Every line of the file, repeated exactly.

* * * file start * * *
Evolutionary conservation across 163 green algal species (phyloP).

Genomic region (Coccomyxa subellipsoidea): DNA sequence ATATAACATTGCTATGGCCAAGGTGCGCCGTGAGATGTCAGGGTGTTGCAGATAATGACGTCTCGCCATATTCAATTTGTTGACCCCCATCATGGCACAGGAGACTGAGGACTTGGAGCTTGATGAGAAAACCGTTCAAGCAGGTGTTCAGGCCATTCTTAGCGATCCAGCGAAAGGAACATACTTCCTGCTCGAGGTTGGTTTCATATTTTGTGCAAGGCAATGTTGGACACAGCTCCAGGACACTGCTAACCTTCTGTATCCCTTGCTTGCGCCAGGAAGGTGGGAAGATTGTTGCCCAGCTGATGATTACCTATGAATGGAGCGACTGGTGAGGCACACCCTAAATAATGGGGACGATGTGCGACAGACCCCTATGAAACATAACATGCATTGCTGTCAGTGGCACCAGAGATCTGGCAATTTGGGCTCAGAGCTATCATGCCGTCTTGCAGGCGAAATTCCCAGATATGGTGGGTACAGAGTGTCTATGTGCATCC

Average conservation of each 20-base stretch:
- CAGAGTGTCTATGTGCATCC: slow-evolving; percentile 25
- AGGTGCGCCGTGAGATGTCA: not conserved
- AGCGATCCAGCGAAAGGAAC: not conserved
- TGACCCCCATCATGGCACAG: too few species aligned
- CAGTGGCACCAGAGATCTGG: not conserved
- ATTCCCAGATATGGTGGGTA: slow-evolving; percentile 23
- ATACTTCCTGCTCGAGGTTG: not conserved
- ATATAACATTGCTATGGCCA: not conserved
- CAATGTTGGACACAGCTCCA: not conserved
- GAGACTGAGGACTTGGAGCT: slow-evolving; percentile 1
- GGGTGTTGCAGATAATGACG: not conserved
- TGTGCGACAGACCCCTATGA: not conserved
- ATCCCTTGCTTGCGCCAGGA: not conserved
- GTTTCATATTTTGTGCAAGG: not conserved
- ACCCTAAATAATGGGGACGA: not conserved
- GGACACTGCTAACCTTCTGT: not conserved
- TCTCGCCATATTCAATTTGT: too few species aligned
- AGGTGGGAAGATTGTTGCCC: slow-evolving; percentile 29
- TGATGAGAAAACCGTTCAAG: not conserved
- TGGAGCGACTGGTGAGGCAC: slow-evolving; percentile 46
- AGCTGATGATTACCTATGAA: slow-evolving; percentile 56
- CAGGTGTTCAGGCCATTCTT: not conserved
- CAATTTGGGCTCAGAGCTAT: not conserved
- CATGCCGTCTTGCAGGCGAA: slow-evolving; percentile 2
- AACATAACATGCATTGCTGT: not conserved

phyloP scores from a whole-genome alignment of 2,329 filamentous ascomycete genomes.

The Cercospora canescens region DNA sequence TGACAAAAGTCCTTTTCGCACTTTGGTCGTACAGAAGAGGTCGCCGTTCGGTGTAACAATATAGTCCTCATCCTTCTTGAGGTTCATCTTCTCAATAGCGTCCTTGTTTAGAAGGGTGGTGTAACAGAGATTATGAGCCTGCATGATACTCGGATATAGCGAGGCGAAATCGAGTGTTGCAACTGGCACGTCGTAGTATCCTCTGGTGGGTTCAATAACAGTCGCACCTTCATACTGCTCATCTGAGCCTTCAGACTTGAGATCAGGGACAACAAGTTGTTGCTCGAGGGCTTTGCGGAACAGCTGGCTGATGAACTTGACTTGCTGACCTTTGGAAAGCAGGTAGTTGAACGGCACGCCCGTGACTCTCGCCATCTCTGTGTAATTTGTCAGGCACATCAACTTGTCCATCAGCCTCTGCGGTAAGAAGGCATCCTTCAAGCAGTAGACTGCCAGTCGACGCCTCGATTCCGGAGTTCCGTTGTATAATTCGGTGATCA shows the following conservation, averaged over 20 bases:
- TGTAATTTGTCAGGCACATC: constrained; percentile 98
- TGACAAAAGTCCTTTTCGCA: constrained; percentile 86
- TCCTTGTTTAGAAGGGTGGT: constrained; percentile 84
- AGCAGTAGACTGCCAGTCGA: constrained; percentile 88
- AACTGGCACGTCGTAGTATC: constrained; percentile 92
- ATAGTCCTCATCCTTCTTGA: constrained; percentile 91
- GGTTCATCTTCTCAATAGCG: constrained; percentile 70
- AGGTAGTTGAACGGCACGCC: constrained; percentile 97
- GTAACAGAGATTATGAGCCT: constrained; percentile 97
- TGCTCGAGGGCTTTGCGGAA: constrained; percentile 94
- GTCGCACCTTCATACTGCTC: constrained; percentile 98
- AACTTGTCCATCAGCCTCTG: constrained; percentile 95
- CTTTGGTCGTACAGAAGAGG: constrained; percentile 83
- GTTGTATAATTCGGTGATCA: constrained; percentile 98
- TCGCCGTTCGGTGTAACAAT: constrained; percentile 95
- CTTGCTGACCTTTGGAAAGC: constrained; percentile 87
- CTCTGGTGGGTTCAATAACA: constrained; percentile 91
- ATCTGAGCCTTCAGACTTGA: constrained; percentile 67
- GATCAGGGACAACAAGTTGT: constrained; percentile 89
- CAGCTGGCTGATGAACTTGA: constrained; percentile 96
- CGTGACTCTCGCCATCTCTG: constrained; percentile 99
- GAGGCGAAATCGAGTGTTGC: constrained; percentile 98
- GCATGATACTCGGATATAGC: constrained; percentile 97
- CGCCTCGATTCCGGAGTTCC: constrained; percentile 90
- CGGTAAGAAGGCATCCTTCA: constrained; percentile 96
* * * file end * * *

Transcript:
Evolutionary conservation across 163 green algal species (phyloP).

Genomic region (Coccomyxa subellipsoidea): DNA sequence ATATAACATTGCTATGGCCAAGGTGCGCCGTGAGATGTCAGGGTGTTGCAGATAATGACGTCTCGCCATATTCAATTTGTTGACCCCCATCATGGCACAGGAGACTGAGGACTTGGAGCTTGATGAGAAAACCGTTCAAGCAGGTGTTCAGGCCATTCTTAGCGATCCAGCGAAAGGAACATACTTCCTGCTCGAGGTTGGTTTCATATTTTGTGCAAGGCAATGTTGGACACAGCTCCAGGACACTGCTAACCTTCTGTATCCCTTGCTTGCGCCAGGAAGGTGGGAAGATTGTTGCCCAGCTGATGATTACCTATGAATGGAGCGACTGGTGAGGCACACCCTAAATAATGGGGACGATGTGCGACAGACCCCTATGAAACATAACATGCATTGCTGTCAGTGGCACCAGAGATCTGGCAATTTGGGCTCAGAGCTATCATGCCGTCTTGCAGGCGAAATTCCCAGATATGGTGGGTACAGAGTGTCTATGTGCATCC

Average conservation of each 20-base stretch:
- CAGAGTGTCTATGTGCATCC: slow-evolving; percentile 25
- AGGTGCGCCGTGAGATGTCA: not conserved
- AGCGATCCAGCGAAAGGAAC: not conserved
- TGACCCCCATCATGGCACAG: too few species aligned
- CAGTGGCACCAGAGATCTGG: not conserved
- ATTCCCAGATATGGTGGGTA: slow-evolving; percentile 23
- ATACTTCCTGCTCGAGGTTG: not conserved
- ATATAACATTGCTATGGCCA: not conserved
- CAATGTTGGACACAGCTCCA: not conserved
- GAGACTGAGGACTTGGAGCT: slow-evolving; percentile 1
- GGGTGTTGCAGATAATGACG: not conserved
- TGTGCGACAGACCCCTATGA: not conserved
- ATCCCTTGCTTGCGCCAGGA: not conserved
- GTTTCATATTTTGTGCAAGG: not conserved
- ACCCTAAATAATGGGGACGA: not conserved
- GGACACTGCTAACCTTCTGT: not conserved
- TCTCGCCATATTCAATTTGT: too few species aligned
- AGGTGGGAAGATTGTTGCCC: slow-evolving; percentile 29
- TGATGAGAAAACCGTTCAAG: not conserved
- TGGAGCGACTGGTGAGGCAC: slow-evolving; percentile 46
- AGCTGATGATTACCTATGAA: slow-evolving; percentile 56
- CAGGTGTTCAGGCCATTCTT: not conserved
- CAATTTGGGCTCAGAGCTAT: not conserved
- CATGCCGTCTTGCAGGCGAA: slow-evolving; percentile 2
- AACATAACATGCATTGCTGT: not conserved

phyloP scores from a whole-genome alignment of 2,329 filamentous ascomycete genomes.

The Cercospora canescens region DNA sequence TGACAAAAGTCCTTTTCGCACTTTGGTCGTACAGAAGAGGTCGCCGTTCGGTGTAACAATATAGTCCTCATCCTTCTTGAGGTTCATCTTCTCAATAGCGTCCTTGTTTAGAAGGGTGGTGTAACAGAGATTATGAGCCTGCATGATACTCGGATATAGCGAGGCGAAATCGAGTGTTGCAACTGGCACGTCGTAGTATCCTCTGGTGGGTTCAATAACAGTCGCACCTTCATACTGCTCATCTGAGCCTTCAGACTTGAGATCAGGGACAACAAGTTGTTGCTCGAGGGCTTTGCGGAACAGCTGGCTGATGAACTTGACTTGCTGACCTTTGGAAAGCAGGTAGTTGAACGGCACGCCCGTGACTCTCGCCATCTCTGTGTAATTTGTCAGGCACATCAACTTGTCCATCAGCCTCTGCGGTAAGAAGGCATCCTTCAAGCAGTAGACTGCCAGTCGACGCCTCGATTCCGGAGTTCCGTTGTATAATTCGGTGATCA shows the following conservation, averaged over 20 bases:
- TGTAATTTGTCAGGCACATC: constrained; percentile 98
- TGACAAAAGTCCTTTTCGCA: constrained; percentile 86
- TCCTTGTTTAGAAGGGTGGT: constrained; percentile 84
- AGCAGTAGACTGCCAGTCGA: constrained; percentile 88
- AACTGGCACGTCGTAGTATC: constrained; percentile 92
- ATAGTCCTCATCCTTCTTGA: constrained; percentile 91
- GGTTCATCTTCTCAATAGCG: constrained; percentile 70
- AGGTAGTTGAACGGCACGCC: constrained; percentile 97
- GTAACAGAGATTATGAGCCT: constrained; percentile 97
- TGCTCGAGGGCTTTGCGGAA: constrained; percentile 94
- GTCGCACCTTCATACTGCTC: constrained; percentile 98
- AACTTGTCCATCAGCCTCTG: constrained; percentile 95
- CTTTGGTCGTACAGAAGAGG: constrained; percentile 83
- GTTGTATAATTCGGTGATCA: constrained; percentile 98
- TCGCCGTTCGGTGTAACAAT: constrained; percentile 95
- CTTGCTGACCTTTGGAAAGC: constrained; percentile 87
- CTCTGGTGGGTTCAATAACA: constrained; percentile 91
- ATCTGAGCCTTCAGACTTGA: constrained; percentile 67
- GATCAGGGACAACAAGTTGT: constrained; percentile 89
- CAGCTGGCTGATGAACTTGA: constrained; percentile 96
- CGTGACTCTCGCCATCTCTG: constrained; percentile 99
- GAGGCGAAATCGAGTGTTGC: constrained; percentile 98
- GCATGATACTCGGATATAGC: constrained; percentile 97
- CGCCTCGATTCCGGAGTTCC: constrained; percentile 90
- CGGTAAGAAGGCATCCTTCA: constrained; percentile 96